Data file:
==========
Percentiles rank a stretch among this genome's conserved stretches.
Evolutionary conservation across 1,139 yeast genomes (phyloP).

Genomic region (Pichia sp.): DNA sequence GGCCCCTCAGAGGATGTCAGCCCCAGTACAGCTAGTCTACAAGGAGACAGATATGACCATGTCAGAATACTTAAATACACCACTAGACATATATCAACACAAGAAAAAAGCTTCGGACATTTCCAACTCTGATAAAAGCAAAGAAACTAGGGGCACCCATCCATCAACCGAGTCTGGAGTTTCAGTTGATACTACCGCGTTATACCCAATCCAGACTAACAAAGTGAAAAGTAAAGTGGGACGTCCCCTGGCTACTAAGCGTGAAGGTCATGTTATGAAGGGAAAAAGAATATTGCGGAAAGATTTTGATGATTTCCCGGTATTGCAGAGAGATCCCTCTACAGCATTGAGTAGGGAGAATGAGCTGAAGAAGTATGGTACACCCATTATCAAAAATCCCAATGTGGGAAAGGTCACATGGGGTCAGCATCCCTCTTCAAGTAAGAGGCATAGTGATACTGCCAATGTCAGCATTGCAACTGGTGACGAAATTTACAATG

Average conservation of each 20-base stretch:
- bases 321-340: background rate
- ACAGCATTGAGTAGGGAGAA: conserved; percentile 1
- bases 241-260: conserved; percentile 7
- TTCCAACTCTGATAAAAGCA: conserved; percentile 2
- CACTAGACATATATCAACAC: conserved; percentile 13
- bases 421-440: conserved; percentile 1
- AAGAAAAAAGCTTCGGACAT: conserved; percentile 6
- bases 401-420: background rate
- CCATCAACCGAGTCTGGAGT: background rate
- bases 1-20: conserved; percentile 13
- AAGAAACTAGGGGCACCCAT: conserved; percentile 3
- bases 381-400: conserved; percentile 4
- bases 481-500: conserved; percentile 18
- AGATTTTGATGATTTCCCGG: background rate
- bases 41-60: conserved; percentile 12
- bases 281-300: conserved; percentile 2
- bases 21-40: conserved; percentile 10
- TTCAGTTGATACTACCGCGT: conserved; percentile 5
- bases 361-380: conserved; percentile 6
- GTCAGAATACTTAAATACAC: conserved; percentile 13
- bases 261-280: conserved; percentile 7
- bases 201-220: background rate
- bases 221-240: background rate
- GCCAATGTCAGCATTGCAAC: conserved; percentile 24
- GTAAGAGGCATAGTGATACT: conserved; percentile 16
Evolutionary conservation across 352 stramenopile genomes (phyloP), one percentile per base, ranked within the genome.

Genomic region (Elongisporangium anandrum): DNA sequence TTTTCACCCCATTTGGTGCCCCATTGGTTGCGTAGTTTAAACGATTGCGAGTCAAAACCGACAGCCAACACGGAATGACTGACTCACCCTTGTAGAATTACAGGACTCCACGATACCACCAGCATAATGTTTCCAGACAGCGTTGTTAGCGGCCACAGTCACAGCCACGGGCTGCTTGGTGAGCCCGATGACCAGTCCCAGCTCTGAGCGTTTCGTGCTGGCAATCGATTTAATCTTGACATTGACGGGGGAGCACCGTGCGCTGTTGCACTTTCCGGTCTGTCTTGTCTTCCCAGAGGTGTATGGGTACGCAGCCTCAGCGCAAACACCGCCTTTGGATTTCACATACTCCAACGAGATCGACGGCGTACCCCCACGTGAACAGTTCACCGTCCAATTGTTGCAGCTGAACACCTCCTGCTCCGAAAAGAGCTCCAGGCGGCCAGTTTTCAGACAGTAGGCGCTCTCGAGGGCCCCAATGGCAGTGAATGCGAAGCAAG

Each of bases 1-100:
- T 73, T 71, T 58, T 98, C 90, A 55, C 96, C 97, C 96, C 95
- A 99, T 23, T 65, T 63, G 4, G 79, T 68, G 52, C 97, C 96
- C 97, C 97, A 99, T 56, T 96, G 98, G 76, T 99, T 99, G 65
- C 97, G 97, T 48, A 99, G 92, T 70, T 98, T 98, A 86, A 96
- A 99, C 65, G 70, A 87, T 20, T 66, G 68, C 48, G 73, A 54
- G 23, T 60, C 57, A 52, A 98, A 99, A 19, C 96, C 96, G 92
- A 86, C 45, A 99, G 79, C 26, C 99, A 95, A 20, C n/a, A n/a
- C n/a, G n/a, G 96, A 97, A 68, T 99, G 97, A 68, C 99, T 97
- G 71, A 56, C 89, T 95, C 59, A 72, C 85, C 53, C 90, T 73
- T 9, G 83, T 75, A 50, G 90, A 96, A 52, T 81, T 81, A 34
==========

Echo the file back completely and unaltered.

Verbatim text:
Percentiles rank a stretch among this genome's conserved stretches.
Evolutionary conservation across 1,139 yeast genomes (phyloP).

Genomic region (Pichia sp.): DNA sequence GGCCCCTCAGAGGATGTCAGCCCCAGTACAGCTAGTCTACAAGGAGACAGATATGACCATGTCAGAATACTTAAATACACCACTAGACATATATCAACACAAGAAAAAAGCTTCGGACATTTCCAACTCTGATAAAAGCAAAGAAACTAGGGGCACCCATCCATCAACCGAGTCTGGAGTTTCAGTTGATACTACCGCGTTATACCCAATCCAGACTAACAAAGTGAAAAGTAAAGTGGGACGTCCCCTGGCTACTAAGCGTGAAGGTCATGTTATGAAGGGAAAAAGAATATTGCGGAAAGATTTTGATGATTTCCCGGTATTGCAGAGAGATCCCTCTACAGCATTGAGTAGGGAGAATGAGCTGAAGAAGTATGGTACACCCATTATCAAAAATCCCAATGTGGGAAAGGTCACATGGGGTCAGCATCCCTCTTCAAGTAAGAGGCATAGTGATACTGCCAATGTCAGCATTGCAACTGGTGACGAAATTTACAATG

Average conservation of each 20-base stretch:
- bases 321-340: background rate
- ACAGCATTGAGTAGGGAGAA: conserved; percentile 1
- bases 241-260: conserved; percentile 7
- TTCCAACTCTGATAAAAGCA: conserved; percentile 2
- CACTAGACATATATCAACAC: conserved; percentile 13
- bases 421-440: conserved; percentile 1
- AAGAAAAAAGCTTCGGACAT: conserved; percentile 6
- bases 401-420: background rate
- CCATCAACCGAGTCTGGAGT: background rate
- bases 1-20: conserved; percentile 13
- AAGAAACTAGGGGCACCCAT: conserved; percentile 3
- bases 381-400: conserved; percentile 4
- bases 481-500: conserved; percentile 18
- AGATTTTGATGATTTCCCGG: background rate
- bases 41-60: conserved; percentile 12
- bases 281-300: conserved; percentile 2
- bases 21-40: conserved; percentile 10
- TTCAGTTGATACTACCGCGT: conserved; percentile 5
- bases 361-380: conserved; percentile 6
- GTCAGAATACTTAAATACAC: conserved; percentile 13
- bases 261-280: conserved; percentile 7
- bases 201-220: background rate
- bases 221-240: background rate
- GCCAATGTCAGCATTGCAAC: conserved; percentile 24
- GTAAGAGGCATAGTGATACT: conserved; percentile 16
Evolutionary conservation across 352 stramenopile genomes (phyloP), one percentile per base, ranked within the genome.

Genomic region (Elongisporangium anandrum): DNA sequence TTTTCACCCCATTTGGTGCCCCATTGGTTGCGTAGTTTAAACGATTGCGAGTCAAAACCGACAGCCAACACGGAATGACTGACTCACCCTTGTAGAATTACAGGACTCCACGATACCACCAGCATAATGTTTCCAGACAGCGTTGTTAGCGGCCACAGTCACAGCCACGGGCTGCTTGGTGAGCCCGATGACCAGTCCCAGCTCTGAGCGTTTCGTGCTGGCAATCGATTTAATCTTGACATTGACGGGGGAGCACCGTGCGCTGTTGCACTTTCCGGTCTGTCTTGTCTTCCCAGAGGTGTATGGGTACGCAGCCTCAGCGCAAACACCGCCTTTGGATTTCACATACTCCAACGAGATCGACGGCGTACCCCCACGTGAACAGTTCACCGTCCAATTGTTGCAGCTGAACACCTCCTGCTCCGAAAAGAGCTCCAGGCGGCCAGTTTTCAGACAGTAGGCGCTCTCGAGGGCCCCAATGGCAGTGAATGCGAAGCAAG

Each of bases 1-100:
- T 73, T 71, T 58, T 98, C 90, A 55, C 96, C 97, C 96, C 95
- A 99, T 23, T 65, T 63, G 4, G 79, T 68, G 52, C 97, C 96
- C 97, C 97, A 99, T 56, T 96, G 98, G 76, T 99, T 99, G 65
- C 97, G 97, T 48, A 99, G 92, T 70, T 98, T 98, A 86, A 96
- A 99, C 65, G 70, A 87, T 20, T 66, G 68, C 48, G 73, A 54
- G 23, T 60, C 57, A 52, A 98, A 99, A 19, C 96, C 96, G 92
- A 86, C 45, A 99, G 79, C 26, C 99, A 95, A 20, C n/a, A n/a
- C n/a, G n/a, G 96, A 97, A 68, T 99, G 97, A 68, C 99, T 97
- G 71, A 56, C 89, T 95, C 59, A 72, C 85, C 53, C 90, T 73
- T 9, G 83, T 75, A 50, G 90, A 96, A 52, T 81, T 81, A 34